Secrets about our attack on Syria & Russia to help jihadists

Summary: Trump has reversed course and attacked Assad, in response to chemical weapons attack on civilians, about which we know almost nothing. Trump risks a potentially catastrophic conflict with Russia, with jihadist rule in Syria the likely result of victory. This is madness. This is the path we travel.

Sun Tzu on Syria

NYT: “U.S., Britain and France Strike Syria Over Suspected Chemical Weapons Attack.”

We can learn much from the incident in Syria. It shows how our government works. How journalists work. It shows our gullibility.

An op-ed by famed columnist Anne Applebaum in the WaPo provides a summary that does not even attempt to be balanced. Which is odd since there is so little hard information about the chemical weapons incident.

“In the aftermath of the latest suspected chemical attack in Syria, the Russian government borrowed a tactic from President Trump. First, it denied the evidence: ‘False information is being planted about the alleged use of chlorine and other toxic agents by the Syrian government forces.’ Then, it gave the allegations a familiar label: ‘fake news.’ …

“Nor is it Russia’s only version of events. As in the past — after a missile linked to Russia took down a Malaysia Airlines plane in eastern Ukraine, after an ex-spy was poisoned in Britain — the Russian government is also attacking the truth by producing multiple conflicting stories. The Russian Embassy in Washington is blaming the suspected chemical attack on “terrorists,” while the Russian Embassy in Abu Dhabi says it didn’t happen at all. Russian Foreign Minister Sergei Lavrov now says the attack was “staged” by an “anti-Russian” government.”

This has layers of weirdness. First, the WaPo displays the famous amnesia of American journalists. Defending with a barrage of lies is a tactic often used – perfected with long practice – by the US government. See this big list of lies by US government officials (a long but partial list). For example, while Russia provided the missile that shot down the Malaysia airliner, the USS Vincennes actually shoot down Iran Air Flight 655. The US replied with a long series of lies (details here; more details here).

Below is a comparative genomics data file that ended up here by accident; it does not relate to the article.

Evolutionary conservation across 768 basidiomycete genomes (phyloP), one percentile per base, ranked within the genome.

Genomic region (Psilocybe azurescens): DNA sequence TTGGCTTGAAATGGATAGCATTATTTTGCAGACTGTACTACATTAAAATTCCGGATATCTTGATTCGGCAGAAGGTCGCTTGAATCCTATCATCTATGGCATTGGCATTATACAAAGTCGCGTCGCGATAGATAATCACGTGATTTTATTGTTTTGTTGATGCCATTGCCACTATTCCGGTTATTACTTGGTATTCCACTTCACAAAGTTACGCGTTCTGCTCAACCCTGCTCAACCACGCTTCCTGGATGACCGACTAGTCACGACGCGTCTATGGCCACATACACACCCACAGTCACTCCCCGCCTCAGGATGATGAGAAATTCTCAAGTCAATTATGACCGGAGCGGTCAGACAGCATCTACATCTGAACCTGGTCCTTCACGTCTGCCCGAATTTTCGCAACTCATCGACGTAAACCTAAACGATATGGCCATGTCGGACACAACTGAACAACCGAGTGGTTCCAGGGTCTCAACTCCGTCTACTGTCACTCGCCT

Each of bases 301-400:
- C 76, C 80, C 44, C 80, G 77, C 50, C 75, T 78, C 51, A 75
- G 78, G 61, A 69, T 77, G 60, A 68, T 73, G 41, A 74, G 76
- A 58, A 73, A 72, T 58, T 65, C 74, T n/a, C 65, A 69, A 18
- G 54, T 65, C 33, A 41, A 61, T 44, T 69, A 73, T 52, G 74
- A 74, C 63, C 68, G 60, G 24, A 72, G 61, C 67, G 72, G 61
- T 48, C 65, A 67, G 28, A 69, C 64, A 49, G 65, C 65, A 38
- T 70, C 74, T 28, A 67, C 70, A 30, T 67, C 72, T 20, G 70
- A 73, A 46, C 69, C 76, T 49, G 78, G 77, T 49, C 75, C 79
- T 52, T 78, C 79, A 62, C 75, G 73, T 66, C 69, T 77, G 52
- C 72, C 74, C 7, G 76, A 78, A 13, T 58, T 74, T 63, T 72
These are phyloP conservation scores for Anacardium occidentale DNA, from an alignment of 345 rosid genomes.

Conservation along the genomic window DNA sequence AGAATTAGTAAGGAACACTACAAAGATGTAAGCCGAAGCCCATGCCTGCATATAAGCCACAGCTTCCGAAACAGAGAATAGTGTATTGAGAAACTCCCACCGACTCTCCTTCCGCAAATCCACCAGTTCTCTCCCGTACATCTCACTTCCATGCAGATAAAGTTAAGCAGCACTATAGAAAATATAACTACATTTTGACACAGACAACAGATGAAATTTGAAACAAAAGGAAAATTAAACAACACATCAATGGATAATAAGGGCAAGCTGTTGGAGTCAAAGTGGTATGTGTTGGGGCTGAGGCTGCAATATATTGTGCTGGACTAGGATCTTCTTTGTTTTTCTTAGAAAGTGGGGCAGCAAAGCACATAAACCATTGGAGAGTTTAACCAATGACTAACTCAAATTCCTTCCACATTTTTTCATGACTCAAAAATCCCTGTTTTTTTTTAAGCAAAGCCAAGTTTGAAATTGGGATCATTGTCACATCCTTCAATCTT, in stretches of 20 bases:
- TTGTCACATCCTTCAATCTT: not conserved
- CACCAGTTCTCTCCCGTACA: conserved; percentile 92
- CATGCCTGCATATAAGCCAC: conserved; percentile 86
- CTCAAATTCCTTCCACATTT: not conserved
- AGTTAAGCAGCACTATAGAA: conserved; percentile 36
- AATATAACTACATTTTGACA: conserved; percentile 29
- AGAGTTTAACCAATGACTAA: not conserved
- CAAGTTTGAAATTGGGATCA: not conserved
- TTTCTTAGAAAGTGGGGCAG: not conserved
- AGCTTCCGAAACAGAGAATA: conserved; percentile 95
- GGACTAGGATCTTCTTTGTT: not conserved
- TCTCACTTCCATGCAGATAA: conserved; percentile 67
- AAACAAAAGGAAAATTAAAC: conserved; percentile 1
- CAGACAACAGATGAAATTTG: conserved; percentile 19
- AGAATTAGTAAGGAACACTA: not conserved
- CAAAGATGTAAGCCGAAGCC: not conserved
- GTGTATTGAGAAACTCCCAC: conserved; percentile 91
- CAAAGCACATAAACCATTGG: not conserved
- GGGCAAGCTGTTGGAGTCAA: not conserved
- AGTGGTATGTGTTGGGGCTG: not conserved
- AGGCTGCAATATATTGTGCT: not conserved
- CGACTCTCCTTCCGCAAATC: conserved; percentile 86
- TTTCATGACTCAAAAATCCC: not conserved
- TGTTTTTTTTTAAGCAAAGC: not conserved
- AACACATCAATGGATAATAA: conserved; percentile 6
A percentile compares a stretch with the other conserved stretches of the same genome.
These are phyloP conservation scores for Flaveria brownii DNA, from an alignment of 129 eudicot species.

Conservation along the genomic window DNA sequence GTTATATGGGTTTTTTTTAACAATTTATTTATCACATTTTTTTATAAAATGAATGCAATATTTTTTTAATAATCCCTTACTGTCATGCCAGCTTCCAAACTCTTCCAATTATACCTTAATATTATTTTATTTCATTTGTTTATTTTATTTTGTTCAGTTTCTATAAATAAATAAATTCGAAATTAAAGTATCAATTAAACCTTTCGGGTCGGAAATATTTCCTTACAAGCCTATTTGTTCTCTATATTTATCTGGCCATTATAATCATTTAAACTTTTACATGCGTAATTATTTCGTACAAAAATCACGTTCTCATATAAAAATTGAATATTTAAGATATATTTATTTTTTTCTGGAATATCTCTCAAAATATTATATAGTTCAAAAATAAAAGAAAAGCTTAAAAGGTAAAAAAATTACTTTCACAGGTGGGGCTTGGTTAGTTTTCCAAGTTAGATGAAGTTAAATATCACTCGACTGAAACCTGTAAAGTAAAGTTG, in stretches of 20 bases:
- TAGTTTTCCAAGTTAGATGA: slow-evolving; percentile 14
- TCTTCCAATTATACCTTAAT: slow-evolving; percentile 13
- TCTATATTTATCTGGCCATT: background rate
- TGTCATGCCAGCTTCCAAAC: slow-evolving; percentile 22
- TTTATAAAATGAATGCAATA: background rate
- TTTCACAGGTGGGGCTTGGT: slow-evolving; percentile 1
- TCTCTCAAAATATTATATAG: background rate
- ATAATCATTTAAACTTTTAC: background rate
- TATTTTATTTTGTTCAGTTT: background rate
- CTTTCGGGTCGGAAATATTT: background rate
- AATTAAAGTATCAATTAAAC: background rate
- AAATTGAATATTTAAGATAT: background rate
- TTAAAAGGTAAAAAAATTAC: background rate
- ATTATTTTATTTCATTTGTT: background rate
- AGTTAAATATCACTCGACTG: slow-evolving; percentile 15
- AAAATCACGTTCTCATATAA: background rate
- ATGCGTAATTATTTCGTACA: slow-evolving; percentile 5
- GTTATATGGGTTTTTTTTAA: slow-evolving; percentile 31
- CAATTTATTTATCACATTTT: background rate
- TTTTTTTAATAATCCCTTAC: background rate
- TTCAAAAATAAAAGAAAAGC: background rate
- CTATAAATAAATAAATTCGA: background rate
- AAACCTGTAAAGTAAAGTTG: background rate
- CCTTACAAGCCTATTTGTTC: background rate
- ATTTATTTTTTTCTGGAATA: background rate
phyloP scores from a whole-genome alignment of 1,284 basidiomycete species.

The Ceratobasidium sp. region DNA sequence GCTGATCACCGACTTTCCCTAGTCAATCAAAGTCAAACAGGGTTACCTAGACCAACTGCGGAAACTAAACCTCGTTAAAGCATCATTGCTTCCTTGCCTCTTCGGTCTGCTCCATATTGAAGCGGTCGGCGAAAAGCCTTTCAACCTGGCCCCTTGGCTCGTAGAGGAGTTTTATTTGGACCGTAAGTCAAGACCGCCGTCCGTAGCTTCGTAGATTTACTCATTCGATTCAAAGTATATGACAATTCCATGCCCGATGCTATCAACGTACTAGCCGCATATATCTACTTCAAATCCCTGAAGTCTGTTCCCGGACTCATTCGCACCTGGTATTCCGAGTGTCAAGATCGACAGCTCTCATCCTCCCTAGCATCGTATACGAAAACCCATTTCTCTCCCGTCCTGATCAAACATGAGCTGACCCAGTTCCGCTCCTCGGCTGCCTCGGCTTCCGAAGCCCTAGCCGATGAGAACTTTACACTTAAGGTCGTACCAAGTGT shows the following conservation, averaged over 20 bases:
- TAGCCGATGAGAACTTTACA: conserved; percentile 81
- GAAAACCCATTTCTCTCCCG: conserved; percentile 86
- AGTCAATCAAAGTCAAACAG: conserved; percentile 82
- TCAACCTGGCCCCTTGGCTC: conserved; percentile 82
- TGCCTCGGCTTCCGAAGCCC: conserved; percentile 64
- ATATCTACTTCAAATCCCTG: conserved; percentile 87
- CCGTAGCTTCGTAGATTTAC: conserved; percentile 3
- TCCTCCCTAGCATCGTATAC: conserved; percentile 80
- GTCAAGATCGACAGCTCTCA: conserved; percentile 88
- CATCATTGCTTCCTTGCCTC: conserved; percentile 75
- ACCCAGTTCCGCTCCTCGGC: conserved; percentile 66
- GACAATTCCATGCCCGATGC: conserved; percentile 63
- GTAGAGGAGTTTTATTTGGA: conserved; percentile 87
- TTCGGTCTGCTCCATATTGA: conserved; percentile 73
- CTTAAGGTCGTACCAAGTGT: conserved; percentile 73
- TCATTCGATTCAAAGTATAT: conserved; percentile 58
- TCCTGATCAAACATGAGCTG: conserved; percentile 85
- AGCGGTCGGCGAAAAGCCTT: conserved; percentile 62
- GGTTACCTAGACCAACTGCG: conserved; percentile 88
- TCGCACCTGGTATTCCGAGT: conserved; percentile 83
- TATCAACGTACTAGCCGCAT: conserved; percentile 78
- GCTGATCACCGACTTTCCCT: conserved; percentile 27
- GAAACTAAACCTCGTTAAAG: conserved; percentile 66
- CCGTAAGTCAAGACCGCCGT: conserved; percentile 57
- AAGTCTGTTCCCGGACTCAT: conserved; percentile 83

Second, the story of the poisoned ex-spy is not as clear as the WaPo implies. There is no evidence linking Russia to the poisoning. The British government’s story makes little sense (details here). The report of the Organisation for the Prohibition of Chemical Weapons (OPCW) says nothing about the source of the chemical, despite UK claims that it did.

Applebaum is certain that Assad is responsible for the attack. There is no evidence for that. Assad is mopping up the remnants of the insurgency. The gas attack makes no strategic sense, except for the insurgents. There is a long history of similar false flag attacks.

Applebaum is a Pulitzer-prize winner author. She is a visiting Professor of Practice at the London School of Economics, where she runs Arena, a project on propaganda and disinformation. She well shows her skills in this bit of propaganda. But the power is not in her. The effectiveness of works such as this lie in our weakness. In our gullibility.

Why wait for the facts?

“No, no!” said the Queen. “Sentence first – verdict afterwards.”
“Stuff and nonsense!” said Alice loudly. “The idea of having the sentence first!”
“Hold your tongue!” said the Queen, turning purple.
“I won’t!” said Alice.
“Off with her head!” the Queen shouted at the top of her voice.

— America goes to war, described by Lewis Carroll in Alice’s Adventures in Wonderland. Those that question the narrative are declared outcasts.

A fun realistic look at this madness

From “If We’re on the Brink of War, the Fault Is Ours, Not Trump’s or Bolton’s
Matt Taibbi at Rolling Stone.

The fate of humanity now rests in the hands of this Twitter-obsessed dingbat executive and his new national security adviser, John Bolton – one of the most deranged people to have ever served in the United States government, a man who makes Jeane Kirkpatrick look like Florence Nightingale.

With these two at the helm, we are now facing the imminent possibility of direct military conflict with a nuclear enemy. No one in the popular press is saying it, but there could easily be Russian casualties in Trump’s inevitable bombing campaign. …

Virtually the entire intellectual consensus within Washington – with a few exceptions among progressives and Republican outcasts like Rand Paul – has been pushing the president in the direction of conflict.

Predictably, the instant Trump actually began to threaten military action against Assad and Putin, the pundit-o-sphere began to embrace a new line: They had been against military action all along!
Why, some Media Matters types, academics like UMass professor Paul Musgrave, and think-tankers like Brookings Institution fellow Tom Wright even began suggesting that it had not been they themselves, but evil foreigners, in conjunction with Fox News, who drove Trump to his “reckless” behavior. …

It started two weeks ago, when Trump announced he was pulling out of Syria. “We’re knocking the hell out of ISIS. We’ll be coming out of Syria like very soon. Let the other people take care of it now,” he said, reverting to his campaign persona in Ohio.

The D.C. intelligentsia wasted no time in hammering this decision. “Trump’s Syria Policy Isn’t Retrenchement, It’s Pandering,” sneered Foreign Policy. “Chaos reigns with his president,” said Hawaii Democrat Mazie Hirono, calling the withdrawal plan “incoherent.”